The Original Sweet Leaf Sweet Tea

So I usually stop at a particular grocery store in Brooklyn en route to my monthly Cthulhu game. I buy some genoa salami and cheese, or some fresh pineapple rings, and usually a box of Caffeine Free Coca Cola. The salami and cheese thing is a horrible habit I picked up from a friend who was on Adkins, being that I’m not on Adkin’s I just get fat on it instead of turning greasy and wasting away.

It’s a good life, though. I had to stop going to the deli for lunch meat because the meat cutters have acted like jack asses in the past and inspired me to a level of retaliatory nastiness that makes me nervous about even entering the store.

The worst part of this regular grocery visit, though, was the recurring frustration of the Sweet Leaf Sweet Tea. The idiot store people put the precious stuff in a refrigerator on the far end of the pay counter, so you don’t see the stuff till AFTER you’ve paid and walked all the way to the exit. For about a year I would shop, pay, take three steps and slap my forehead as I saw the highly desirable bottle with the picture of the little old woman on it.

Till one day. One glorious day, a great day, I notice the stuff before I’m done paying. I put all my crap down on the counter, and fought my way over to the refrigerated cabinet and extracted a single bottle. Victory!

I gloated over my success throughout the entire Call of Cthulhu game session. The bottle sat in my bag, I was saving it for a good day when I could concentrate on it. I also didn’t want a big dose of caffeine that particular evening. Good things can wait, right? I got home and put the bottle in the refrigerator, only to have disaster strike in the form of a thirsty and vengeful wife.

A while ago my wife started innocently drinking out of my soda stash as a way of forcing me to consume the sodas faster, and therefore clear out an overcrowded refrigerator shelf. I say innocently, but this was actually a decision arrived at through her native cunning. I’d come home and see another rare soda, perhaps one hand crafted from raw air by Phillipino monks living in Tibet, fallen victim to my wife. The bottle placed on top of the recycling can, or left casually on a table, sure to attract my attention. To protect against these encroachments I “fell back” into a box in my room, hoarding the bottles and cans under a table. Sure, the sodas won’t keep as well, but at least they’ll stick around long enough to upset me with their horrible taste.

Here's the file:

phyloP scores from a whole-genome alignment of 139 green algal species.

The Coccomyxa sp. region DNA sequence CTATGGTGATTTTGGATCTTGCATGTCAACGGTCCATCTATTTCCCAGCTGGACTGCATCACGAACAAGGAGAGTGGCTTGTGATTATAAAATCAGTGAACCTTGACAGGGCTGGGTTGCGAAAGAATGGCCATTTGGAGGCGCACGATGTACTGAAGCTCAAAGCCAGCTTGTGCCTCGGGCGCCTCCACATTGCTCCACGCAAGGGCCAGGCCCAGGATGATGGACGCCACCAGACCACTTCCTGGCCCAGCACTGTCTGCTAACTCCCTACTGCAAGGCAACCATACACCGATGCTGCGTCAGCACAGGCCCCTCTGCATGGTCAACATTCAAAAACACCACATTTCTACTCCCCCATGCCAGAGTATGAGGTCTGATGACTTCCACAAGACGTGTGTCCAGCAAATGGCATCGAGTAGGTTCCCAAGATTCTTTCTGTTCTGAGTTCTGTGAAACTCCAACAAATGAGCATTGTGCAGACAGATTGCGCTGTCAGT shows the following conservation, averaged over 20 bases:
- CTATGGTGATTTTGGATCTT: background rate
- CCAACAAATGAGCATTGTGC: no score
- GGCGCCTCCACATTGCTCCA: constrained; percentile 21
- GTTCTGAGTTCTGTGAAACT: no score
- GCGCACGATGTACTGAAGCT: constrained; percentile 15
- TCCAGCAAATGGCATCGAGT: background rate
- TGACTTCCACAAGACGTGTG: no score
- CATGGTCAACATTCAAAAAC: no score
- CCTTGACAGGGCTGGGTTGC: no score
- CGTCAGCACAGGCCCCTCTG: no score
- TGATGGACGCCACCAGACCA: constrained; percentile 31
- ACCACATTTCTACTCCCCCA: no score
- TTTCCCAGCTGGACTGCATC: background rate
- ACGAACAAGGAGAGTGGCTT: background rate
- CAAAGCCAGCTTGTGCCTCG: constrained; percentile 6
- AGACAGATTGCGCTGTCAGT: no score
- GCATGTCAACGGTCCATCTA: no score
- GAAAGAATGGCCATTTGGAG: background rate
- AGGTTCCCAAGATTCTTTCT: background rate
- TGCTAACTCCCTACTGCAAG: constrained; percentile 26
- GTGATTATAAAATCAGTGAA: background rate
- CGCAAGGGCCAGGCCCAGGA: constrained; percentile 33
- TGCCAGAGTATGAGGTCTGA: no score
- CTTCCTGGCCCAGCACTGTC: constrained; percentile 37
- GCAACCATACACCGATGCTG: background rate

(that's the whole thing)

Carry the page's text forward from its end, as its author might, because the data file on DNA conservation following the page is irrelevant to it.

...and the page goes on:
I considered throwing a camouflage tarp over the crates, but I think my wife is happy with simply having driven me out of the refrigerator. Her victory conditions were met.

A few days ago my wife and I were waiting for a bus in Brooklyn. I was telling her about this blog entry, and how she had dashed my long efforts to nab a bottle of Sweet Leaf Sweet Tea. My dearly beloved told me that this drink was not nearly so rare as I thought, and that it could be found in any deli in NYC. I pointed across the street from the bus stop to a convenient deli. She ran in and returned empty handed. Her original statement was amended to “any deli in Manhattan”. After our ride we stopped in at a health food store she thought would certainly have the stuff, the joke was on her because it not only didn’t have Sweet Leaf anything, but I walked out with five new bottles random fancy sodas. Ha!

On the way out on the bus, I’d spotted a Polish market at Fifth Ave and 18th Street. I ran all the way there, to beat the bus, and had a quick dash through looking for Eastern European sodas. None were to be found, but I did pick up a nice selection of American fancy sodas and an RC – RC is rare in NYC. This place easily had the best soda selection I’ve seen in NYC. And – lo and behold – there was a row of Sweet Leaf teas. I didn’t pick one up because, after all, they are as common as dirt on Manhattan.